Time for an Online Federal #ldconf?
The recent discussions over the data requirements for Liberal Democrat Federal Conference have sparked wider discussion about the Federal Conference and the role it plays in the party’s life and policy making. It’s why I rushed to finish my guide to conference for the grassroots series, to add a bit more information to the debate (though I’ve yet to write the guide on policy making, because I need to do a little more research).
We Lib Dems are rightly proud of our party’s commitment to democracy in our internal procedures, and policy making is no different. Each local party elects voting reps, proportional to its membership, and those voting reps vote on policy motions at conference. The reason for the voting reps, rather than one member one vote as used for Presidential (and some other) elections, is to try to minimise the influence of geography – otherwise a conference in e.g. the Midlands will get more Midlands members, giving them more say in our policy. However, even with this measure in place, there are still limitations in place – whether it’s not being able to afford the cost of registration, or hotels, or time work, or childcare responsibilities, or data sharing concerns. Historically, there wasn’t much we could do about that – making our policy in one room gives us the opportunity for debate, for amendment and so on. There’s little to stop a party body or local party from fundraising to sponsor delegates to avoid the financial restrictions, but what local party would seriously engage its limited resources there rather than to campaigning?
There are three significant elements to the policy process on the conference floor – listening to what others (particularly the mover and seconder) have to say, having your own say, and voting. BBC Parliament already covers a lot of our conference live – but not all, and we couldn’t expect them to do so without their breaks for news bulletins and other scheduled programming. Back in February 2009, London saw the Convention on Modern Liberty, a multi-streamed debate on all aspects of civil liberties at the height of Labour’s assault. The main chamber of the convention was streamed live on the Internet, both to users at home and to satellite conventions in Manchester, Bristol, Edinburgh and elsewhere. Internet streaming of the main hall during debates would be pretty feasible and cheap in this day and age, and would allow many of our members, particularly the younger and less well off, to listen to the debates in the conference hall.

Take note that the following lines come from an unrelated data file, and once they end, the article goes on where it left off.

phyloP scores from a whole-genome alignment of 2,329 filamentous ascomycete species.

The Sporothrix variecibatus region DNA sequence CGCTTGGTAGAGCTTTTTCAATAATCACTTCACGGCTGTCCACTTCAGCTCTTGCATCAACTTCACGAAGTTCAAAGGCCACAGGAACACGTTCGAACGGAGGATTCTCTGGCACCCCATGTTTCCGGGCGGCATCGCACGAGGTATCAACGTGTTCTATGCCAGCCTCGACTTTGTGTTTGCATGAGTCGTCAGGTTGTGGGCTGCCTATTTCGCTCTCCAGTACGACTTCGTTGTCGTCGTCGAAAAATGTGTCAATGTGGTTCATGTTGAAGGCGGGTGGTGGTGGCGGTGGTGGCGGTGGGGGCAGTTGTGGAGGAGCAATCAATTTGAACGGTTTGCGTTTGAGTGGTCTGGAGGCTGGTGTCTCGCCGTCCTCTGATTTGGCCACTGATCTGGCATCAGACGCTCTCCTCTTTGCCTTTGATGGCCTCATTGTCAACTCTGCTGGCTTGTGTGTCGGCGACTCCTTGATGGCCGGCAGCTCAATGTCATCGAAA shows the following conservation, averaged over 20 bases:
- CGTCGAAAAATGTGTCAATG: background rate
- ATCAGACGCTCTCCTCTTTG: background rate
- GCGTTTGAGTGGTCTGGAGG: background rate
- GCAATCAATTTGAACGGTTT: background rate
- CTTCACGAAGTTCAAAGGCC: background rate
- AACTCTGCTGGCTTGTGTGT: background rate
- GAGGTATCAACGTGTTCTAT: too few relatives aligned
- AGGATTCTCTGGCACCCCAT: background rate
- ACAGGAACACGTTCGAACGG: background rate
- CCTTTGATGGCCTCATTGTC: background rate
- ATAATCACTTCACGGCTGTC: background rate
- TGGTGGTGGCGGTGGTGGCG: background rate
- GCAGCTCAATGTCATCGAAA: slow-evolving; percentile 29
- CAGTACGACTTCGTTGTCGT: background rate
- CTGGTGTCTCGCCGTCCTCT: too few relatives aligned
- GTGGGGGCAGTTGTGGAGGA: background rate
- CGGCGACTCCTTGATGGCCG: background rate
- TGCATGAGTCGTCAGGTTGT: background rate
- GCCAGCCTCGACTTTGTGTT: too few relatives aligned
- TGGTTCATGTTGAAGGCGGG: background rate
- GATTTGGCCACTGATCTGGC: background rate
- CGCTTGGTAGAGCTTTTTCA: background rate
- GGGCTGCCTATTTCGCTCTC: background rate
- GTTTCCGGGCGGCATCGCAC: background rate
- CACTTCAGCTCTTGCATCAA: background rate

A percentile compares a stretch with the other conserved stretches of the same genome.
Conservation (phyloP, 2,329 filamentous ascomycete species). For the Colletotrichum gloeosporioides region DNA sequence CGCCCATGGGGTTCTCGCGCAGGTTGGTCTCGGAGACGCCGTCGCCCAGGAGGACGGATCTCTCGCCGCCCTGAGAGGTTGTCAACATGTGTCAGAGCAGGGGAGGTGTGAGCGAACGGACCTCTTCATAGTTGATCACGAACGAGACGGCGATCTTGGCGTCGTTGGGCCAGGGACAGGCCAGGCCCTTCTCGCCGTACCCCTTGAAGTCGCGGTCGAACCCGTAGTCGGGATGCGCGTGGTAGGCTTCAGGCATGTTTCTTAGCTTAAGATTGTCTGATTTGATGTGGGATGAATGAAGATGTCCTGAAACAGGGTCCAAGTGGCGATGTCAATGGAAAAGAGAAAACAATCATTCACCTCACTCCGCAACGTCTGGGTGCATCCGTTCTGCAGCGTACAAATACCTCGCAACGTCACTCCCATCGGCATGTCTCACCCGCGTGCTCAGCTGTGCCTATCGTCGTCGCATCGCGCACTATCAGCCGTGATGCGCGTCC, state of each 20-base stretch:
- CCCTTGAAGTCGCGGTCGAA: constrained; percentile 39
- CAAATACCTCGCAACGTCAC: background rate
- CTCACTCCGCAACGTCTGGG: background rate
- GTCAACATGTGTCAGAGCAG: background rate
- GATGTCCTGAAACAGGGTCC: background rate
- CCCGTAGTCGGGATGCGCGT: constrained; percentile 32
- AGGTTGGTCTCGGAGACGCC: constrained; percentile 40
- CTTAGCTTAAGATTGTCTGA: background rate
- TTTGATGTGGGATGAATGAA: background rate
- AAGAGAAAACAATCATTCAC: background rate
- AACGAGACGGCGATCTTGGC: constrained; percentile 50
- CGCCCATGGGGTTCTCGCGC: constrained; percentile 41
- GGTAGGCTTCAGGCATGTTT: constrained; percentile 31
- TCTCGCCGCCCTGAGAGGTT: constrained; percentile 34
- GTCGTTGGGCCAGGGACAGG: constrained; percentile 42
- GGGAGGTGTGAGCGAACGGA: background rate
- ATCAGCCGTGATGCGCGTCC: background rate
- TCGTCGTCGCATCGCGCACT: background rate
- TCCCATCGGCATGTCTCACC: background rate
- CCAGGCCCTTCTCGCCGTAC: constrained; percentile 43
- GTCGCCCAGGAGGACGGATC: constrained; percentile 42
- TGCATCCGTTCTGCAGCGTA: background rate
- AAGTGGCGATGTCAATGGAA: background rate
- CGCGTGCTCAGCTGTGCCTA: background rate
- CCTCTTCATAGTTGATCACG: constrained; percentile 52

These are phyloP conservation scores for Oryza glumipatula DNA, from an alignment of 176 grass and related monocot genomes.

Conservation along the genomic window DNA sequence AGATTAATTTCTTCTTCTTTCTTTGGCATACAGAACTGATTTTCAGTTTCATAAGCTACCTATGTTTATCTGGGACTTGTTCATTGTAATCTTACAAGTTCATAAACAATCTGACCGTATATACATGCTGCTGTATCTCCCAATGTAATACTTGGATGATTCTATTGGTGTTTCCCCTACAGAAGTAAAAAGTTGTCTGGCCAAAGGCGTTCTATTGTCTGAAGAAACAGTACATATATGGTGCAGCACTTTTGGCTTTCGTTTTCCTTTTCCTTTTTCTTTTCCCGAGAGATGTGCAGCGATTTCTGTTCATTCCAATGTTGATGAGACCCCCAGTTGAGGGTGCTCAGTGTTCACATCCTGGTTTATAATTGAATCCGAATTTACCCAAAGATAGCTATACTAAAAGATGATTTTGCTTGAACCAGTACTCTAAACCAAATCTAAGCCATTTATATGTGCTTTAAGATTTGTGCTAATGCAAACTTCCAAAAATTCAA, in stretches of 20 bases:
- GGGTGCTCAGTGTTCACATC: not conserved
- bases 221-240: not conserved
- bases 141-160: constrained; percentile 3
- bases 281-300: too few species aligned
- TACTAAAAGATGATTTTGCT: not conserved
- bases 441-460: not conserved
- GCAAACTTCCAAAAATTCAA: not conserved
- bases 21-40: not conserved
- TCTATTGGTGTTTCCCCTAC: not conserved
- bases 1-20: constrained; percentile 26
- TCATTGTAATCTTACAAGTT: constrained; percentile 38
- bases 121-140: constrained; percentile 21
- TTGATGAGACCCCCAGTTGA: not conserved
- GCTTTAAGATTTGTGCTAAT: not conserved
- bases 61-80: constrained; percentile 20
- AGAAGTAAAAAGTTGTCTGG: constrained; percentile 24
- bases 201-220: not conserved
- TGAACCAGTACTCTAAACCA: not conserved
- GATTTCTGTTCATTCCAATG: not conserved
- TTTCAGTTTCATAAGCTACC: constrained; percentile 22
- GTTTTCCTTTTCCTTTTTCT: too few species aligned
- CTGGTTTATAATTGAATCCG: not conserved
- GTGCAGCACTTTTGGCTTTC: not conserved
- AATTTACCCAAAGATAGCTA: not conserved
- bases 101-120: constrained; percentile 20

The Convention used Twitter as a way for the satellite conventions to feed back questions to the speakers in London – a relatively simple method, but one we could probably improve on. I don’t think that it’d necessarily be feasible to have two-way streaming for the speeches from the podium, but it should be possible to allow online attendees to make interjections which possibly could be read out by the vice-Chair (who currently doesn’t have much to do during the debate). Mixing online voting and a hand count in the debating hall would be tricky – one option might be handsets in the auditorium to count the votes cast there automatically, removing the need for a motion to count a vote. Fortunately, there’s no privacy in Lib Dem conference floor voting, which makes moving the process online much much simpler.
I’m not going to try and propose a complete solution here, because I don’t want to get bogged down in technical detail (other than to push for open standards and free software to avoid unnecessarily excluding people based on their choice of computer operating system). Nor would I recommend replacing Federal conference with an online-only event – there’s far more to conference than policy making. But we might be able to open up our policy making to a wider range of democratically-elected local party representatives, at fairly minimal cost, and I think that’s a discussion worth having.